Generating appropriate alternative text is, thus, an important aspect of web accessibility. WebAIM offers a number of suggestions for using alternative text including descriptions of where it is appropriate and where the surrounding verbal context will suffice for an image's description. WebAIM also describes the importance and use of the long description attribute of visual imagery. Where alternative text is intended to be short, long descriptions are intended to provide more explanation for "images too complex to describe" (WebAIM, 2011c). WebAIM describes when and how to use long descriptions for non-textual forms of web content like visual imagery.

Another important affordance to consider when designing with visual imagery is the media query. Though they get a bit technical for CSS and HTML novices, Goldstein, Lazaris, and Weyl (2011) explain the function of media queries succinctly:

With CSS3's media queries you can, according to the W3C spec, 'extend the functionality of media types by allowing more precise labeling of style sheets.' This is done using a combination of media types and expressions that check for the presence of particular media features. So media queries let you change the presentation (the CSS) of your content for a wide variety of devices without changing the content itself (the HTML). (p. 220-221)

In other words, media queries allow designers to style web content differently depending on the device upon which the content is being displayed (e.g. printers, desktop computers, or smart phones). The importance of media queries with regards to imagery is explained well by Lynch and Horton (2009):

In some contexts, graphics are unnecessary and potentially costly. Graphics on mobile devices do not display well when scaled to fit the small screen, and are time-consuming for users to download. In these contexts, the best approach is to use media style sheets to hide unnecessary graphics, and replace necessary graphics, such as navigation links, with text. Cascading Style Sheets make it easy to show and hide elements in different contexts, but you will need to anticipate what is needed in the document source to adapt to different contexts and make sure everything you need is in the page code.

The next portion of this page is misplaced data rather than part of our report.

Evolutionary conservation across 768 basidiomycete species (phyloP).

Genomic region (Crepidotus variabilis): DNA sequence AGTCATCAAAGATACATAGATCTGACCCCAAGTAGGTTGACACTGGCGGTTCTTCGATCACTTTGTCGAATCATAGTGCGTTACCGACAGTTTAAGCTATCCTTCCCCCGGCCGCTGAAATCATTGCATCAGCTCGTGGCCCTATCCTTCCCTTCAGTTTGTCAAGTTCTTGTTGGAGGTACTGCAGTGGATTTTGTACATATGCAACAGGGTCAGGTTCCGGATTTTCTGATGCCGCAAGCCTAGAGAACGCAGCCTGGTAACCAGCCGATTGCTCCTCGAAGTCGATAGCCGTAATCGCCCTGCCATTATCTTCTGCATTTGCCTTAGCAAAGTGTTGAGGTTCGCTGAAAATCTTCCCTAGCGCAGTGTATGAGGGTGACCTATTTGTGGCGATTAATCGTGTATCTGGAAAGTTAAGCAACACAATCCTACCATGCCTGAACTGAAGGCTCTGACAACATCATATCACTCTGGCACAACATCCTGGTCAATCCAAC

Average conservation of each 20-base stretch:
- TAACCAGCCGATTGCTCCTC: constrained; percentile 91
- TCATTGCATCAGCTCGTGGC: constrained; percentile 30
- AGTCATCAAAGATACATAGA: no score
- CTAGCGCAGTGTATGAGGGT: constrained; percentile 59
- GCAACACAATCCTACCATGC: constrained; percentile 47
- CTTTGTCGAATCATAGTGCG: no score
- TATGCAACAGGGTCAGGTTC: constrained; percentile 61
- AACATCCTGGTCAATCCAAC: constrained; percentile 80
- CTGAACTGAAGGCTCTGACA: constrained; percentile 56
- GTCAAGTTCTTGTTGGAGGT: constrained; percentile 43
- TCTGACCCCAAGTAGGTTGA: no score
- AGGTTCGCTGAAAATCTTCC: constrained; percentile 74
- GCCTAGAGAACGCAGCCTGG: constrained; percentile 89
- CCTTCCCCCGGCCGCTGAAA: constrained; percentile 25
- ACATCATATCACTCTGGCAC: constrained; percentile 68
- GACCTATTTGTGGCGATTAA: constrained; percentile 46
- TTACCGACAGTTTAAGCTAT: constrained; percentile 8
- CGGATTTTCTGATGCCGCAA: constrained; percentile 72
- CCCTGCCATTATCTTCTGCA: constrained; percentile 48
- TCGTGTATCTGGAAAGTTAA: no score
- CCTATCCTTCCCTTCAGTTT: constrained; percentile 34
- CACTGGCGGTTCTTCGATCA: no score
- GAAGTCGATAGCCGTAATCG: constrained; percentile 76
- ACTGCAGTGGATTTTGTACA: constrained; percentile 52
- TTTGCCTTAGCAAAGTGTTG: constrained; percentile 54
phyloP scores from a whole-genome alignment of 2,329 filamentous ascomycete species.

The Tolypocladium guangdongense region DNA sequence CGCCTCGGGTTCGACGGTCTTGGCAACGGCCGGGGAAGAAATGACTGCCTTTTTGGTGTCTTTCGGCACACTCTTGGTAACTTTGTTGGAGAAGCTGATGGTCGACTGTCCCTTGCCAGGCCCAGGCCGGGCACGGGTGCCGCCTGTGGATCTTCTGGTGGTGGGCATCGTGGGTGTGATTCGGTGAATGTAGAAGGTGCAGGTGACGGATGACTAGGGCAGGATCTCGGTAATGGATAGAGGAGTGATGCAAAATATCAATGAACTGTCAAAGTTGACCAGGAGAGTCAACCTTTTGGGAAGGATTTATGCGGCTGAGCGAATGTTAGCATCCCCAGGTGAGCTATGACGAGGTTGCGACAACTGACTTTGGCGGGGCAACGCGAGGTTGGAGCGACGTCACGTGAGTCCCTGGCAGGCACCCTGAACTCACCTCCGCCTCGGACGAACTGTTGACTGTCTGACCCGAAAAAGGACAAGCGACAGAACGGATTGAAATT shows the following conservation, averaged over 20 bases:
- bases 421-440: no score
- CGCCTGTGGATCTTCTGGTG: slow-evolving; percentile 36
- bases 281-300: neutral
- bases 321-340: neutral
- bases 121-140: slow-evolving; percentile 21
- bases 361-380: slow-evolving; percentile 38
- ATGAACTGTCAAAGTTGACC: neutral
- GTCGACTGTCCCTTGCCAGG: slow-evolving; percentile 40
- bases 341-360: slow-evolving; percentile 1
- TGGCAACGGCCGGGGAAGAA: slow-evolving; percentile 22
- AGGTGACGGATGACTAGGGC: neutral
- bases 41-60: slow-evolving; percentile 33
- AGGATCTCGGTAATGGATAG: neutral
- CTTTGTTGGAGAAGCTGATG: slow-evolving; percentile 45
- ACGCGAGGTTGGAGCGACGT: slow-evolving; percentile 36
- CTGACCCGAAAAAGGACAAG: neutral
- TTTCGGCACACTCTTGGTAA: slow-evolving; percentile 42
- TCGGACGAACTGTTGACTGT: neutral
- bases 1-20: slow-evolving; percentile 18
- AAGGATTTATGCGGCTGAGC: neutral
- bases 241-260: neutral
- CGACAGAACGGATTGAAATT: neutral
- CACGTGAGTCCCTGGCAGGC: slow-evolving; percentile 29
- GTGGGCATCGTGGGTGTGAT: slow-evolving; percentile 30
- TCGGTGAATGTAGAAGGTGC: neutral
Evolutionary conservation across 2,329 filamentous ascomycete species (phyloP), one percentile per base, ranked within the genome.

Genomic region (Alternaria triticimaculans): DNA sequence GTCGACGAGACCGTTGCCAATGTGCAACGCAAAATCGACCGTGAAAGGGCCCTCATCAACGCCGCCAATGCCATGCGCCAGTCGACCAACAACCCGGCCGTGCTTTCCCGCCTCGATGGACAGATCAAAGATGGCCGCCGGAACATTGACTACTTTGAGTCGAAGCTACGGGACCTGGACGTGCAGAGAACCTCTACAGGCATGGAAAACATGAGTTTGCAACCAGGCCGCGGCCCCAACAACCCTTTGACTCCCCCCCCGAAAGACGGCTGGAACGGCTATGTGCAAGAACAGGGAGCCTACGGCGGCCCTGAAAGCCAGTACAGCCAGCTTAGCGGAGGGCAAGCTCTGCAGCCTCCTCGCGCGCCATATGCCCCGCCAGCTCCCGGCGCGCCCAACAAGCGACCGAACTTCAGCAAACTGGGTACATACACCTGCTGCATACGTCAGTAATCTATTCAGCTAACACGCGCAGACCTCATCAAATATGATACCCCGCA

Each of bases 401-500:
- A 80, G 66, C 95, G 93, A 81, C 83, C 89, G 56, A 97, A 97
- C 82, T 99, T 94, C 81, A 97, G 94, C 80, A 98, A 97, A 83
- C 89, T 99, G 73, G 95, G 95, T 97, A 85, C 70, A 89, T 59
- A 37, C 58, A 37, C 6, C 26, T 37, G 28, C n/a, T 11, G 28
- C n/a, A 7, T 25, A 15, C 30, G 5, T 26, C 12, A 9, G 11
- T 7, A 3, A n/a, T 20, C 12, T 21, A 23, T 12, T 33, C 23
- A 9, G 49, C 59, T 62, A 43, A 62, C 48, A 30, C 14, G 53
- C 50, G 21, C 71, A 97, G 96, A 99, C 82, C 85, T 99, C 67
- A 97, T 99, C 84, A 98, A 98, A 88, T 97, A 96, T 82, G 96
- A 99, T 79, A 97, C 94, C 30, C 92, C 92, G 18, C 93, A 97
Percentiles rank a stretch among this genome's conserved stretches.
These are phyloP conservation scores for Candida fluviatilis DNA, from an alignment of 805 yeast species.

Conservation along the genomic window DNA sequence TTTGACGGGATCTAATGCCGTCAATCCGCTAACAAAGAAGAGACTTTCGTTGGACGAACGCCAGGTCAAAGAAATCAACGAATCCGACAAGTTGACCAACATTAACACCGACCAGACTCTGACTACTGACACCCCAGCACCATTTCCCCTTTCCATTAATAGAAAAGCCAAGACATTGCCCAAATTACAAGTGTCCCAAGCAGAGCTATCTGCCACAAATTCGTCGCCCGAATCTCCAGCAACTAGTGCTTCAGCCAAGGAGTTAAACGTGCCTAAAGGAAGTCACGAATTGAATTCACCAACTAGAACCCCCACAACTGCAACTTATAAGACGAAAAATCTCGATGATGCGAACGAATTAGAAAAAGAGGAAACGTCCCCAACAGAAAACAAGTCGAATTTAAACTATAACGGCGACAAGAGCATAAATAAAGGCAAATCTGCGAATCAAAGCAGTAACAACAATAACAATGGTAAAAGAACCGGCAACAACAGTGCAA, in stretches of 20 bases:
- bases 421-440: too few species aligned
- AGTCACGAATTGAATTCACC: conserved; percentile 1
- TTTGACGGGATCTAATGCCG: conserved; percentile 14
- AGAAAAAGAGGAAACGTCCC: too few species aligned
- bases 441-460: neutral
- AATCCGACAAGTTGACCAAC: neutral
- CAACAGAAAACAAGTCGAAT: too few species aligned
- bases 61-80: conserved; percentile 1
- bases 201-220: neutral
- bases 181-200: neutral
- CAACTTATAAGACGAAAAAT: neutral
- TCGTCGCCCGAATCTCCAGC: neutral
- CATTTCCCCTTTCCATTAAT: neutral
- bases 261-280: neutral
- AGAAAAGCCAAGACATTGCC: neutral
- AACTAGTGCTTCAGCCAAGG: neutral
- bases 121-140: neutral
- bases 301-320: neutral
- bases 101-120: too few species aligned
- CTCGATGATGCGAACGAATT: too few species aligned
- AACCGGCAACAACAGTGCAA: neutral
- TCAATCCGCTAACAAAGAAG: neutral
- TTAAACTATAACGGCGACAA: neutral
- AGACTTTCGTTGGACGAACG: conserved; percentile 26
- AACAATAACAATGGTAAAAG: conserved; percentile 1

For advanced designers, using a number of stylesheets for different media helps make web content more usable for a greater variety of devices and audiences utilizing that content.  Though certainly Lynch and Horton are correct with regards to the time it takes to download visual imagery, this imagery can also take away from the bytes one is able to download on some smartphone plans. Depending on the context or situation, however, it may still be important to display some graphics. In these situations, designers should consider adjusting the "weight" of their visual imagery so that download time and number of bytes is reduced. Additionally, designers should begin to understand and practice responsive web design or how "design and development should respond to the user's behavior and environment based on screen size, platform, and orientation" (Knight, 2011). For more information on media queries and responsive web design see Kayla Knight's (2011) article, which describes a number of ways to use media queries effectively and practice responsive web design.